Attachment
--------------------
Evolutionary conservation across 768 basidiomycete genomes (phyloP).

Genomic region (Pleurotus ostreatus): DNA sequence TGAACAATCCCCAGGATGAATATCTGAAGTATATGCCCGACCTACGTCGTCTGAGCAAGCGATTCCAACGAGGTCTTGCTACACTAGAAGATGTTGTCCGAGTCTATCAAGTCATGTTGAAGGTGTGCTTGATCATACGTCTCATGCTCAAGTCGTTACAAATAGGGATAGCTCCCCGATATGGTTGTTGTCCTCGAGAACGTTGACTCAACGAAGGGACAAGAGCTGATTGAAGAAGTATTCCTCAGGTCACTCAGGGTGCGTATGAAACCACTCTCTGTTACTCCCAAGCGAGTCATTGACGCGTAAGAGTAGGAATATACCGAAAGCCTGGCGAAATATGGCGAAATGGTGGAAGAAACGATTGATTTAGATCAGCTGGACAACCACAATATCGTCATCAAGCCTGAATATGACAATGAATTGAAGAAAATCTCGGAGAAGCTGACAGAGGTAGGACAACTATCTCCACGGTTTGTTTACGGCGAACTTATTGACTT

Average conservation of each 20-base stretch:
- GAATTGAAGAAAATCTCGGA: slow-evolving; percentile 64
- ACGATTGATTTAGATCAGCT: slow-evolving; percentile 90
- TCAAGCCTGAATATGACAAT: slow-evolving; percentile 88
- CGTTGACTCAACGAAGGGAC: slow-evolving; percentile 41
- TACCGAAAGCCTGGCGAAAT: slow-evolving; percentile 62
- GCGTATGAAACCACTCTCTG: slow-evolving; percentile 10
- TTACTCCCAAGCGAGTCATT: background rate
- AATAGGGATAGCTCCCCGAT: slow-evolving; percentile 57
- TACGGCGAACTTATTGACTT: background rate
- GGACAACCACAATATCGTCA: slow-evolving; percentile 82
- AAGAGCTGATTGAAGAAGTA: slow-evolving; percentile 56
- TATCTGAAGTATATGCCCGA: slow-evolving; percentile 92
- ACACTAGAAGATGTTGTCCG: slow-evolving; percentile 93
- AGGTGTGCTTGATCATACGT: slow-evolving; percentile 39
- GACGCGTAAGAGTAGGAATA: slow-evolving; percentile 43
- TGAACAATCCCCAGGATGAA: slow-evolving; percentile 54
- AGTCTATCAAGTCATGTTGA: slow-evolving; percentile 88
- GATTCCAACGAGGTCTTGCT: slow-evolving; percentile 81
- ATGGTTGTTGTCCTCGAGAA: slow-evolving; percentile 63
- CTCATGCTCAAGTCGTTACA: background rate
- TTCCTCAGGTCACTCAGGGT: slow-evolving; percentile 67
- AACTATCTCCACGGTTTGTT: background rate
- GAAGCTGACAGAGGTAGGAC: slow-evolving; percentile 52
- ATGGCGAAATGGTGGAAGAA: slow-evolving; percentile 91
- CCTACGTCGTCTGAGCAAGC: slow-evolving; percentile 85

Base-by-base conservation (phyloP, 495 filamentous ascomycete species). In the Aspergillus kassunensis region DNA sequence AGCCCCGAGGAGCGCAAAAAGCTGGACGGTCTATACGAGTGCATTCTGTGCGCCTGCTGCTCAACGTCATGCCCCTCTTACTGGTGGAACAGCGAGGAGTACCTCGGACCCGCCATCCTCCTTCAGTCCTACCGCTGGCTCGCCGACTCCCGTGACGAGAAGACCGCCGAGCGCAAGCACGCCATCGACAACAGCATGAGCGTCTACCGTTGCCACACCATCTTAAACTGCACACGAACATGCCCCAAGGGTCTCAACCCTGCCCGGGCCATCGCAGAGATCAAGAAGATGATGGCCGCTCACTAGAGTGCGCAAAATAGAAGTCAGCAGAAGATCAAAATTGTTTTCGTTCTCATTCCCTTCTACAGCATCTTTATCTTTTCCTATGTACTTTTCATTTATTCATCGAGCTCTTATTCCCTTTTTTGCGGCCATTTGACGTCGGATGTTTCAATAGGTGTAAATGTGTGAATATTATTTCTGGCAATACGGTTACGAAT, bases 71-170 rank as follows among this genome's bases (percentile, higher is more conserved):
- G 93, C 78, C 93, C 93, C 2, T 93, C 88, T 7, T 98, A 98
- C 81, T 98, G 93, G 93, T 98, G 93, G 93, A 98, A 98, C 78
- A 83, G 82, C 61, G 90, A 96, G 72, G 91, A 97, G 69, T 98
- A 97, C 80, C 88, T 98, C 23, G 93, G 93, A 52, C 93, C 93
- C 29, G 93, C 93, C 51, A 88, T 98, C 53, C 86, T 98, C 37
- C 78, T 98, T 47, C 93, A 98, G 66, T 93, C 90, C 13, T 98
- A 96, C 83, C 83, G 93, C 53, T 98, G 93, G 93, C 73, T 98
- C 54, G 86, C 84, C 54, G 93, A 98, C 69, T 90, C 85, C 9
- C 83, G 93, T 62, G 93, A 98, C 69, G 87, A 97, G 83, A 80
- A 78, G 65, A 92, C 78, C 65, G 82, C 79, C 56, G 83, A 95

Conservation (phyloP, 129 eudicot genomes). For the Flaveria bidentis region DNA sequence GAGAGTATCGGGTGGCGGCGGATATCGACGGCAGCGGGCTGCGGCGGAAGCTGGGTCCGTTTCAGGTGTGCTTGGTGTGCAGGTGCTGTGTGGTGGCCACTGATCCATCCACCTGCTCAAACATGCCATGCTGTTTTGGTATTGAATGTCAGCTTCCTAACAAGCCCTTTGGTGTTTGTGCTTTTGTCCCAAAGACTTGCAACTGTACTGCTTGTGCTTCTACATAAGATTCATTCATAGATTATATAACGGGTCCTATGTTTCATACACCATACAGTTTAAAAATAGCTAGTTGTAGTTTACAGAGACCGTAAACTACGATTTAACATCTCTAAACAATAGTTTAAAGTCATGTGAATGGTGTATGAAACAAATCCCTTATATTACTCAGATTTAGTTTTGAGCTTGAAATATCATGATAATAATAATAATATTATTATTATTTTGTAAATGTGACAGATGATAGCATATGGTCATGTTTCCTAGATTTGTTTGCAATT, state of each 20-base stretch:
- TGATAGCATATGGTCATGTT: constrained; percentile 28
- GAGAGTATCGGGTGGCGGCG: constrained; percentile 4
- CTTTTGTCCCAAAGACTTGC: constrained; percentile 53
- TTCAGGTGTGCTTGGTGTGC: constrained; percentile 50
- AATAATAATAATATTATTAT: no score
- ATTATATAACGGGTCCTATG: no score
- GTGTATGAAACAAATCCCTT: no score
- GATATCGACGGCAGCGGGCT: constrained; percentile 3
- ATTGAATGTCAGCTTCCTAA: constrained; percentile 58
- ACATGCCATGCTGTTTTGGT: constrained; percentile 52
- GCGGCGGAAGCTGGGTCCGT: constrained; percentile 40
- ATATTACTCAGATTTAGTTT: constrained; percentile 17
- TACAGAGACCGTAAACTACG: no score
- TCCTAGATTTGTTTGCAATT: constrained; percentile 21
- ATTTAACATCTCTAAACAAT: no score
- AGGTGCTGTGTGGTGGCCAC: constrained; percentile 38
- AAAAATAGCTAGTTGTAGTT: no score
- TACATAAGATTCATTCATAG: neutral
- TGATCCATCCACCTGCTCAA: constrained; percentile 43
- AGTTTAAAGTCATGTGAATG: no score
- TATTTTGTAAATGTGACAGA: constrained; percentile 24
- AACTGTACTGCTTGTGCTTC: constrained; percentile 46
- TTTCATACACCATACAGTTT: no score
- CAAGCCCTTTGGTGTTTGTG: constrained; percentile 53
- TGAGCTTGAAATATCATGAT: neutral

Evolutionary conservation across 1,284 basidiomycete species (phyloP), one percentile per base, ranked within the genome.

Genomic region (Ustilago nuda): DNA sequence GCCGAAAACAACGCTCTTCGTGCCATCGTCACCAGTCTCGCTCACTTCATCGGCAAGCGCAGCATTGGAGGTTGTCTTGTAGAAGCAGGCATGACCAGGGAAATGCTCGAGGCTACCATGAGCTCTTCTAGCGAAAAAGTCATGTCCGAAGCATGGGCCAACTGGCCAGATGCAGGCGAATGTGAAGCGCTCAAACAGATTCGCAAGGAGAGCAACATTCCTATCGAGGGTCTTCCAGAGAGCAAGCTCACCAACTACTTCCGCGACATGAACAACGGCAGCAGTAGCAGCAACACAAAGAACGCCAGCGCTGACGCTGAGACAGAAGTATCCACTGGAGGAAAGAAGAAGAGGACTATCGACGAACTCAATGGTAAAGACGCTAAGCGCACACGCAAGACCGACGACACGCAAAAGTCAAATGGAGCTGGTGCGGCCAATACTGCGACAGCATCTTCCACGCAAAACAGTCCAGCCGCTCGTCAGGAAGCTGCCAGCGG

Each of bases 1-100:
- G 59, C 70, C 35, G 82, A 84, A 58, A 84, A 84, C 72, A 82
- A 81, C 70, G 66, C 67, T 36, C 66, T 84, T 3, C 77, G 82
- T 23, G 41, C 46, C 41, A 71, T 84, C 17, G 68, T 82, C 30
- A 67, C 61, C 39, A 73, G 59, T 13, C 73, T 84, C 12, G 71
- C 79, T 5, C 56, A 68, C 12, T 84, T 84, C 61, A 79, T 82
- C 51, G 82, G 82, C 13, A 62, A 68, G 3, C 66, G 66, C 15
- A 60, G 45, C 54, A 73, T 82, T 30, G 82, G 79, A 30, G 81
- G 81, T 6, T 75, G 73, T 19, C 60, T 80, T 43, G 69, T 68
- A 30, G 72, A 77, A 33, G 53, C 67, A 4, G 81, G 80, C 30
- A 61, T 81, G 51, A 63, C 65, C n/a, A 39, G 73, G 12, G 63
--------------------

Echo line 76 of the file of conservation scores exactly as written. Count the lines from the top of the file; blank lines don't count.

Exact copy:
- G 81, T 6, T 75, G 73, T 19, C 60, T 80, T 43, G 69, T 68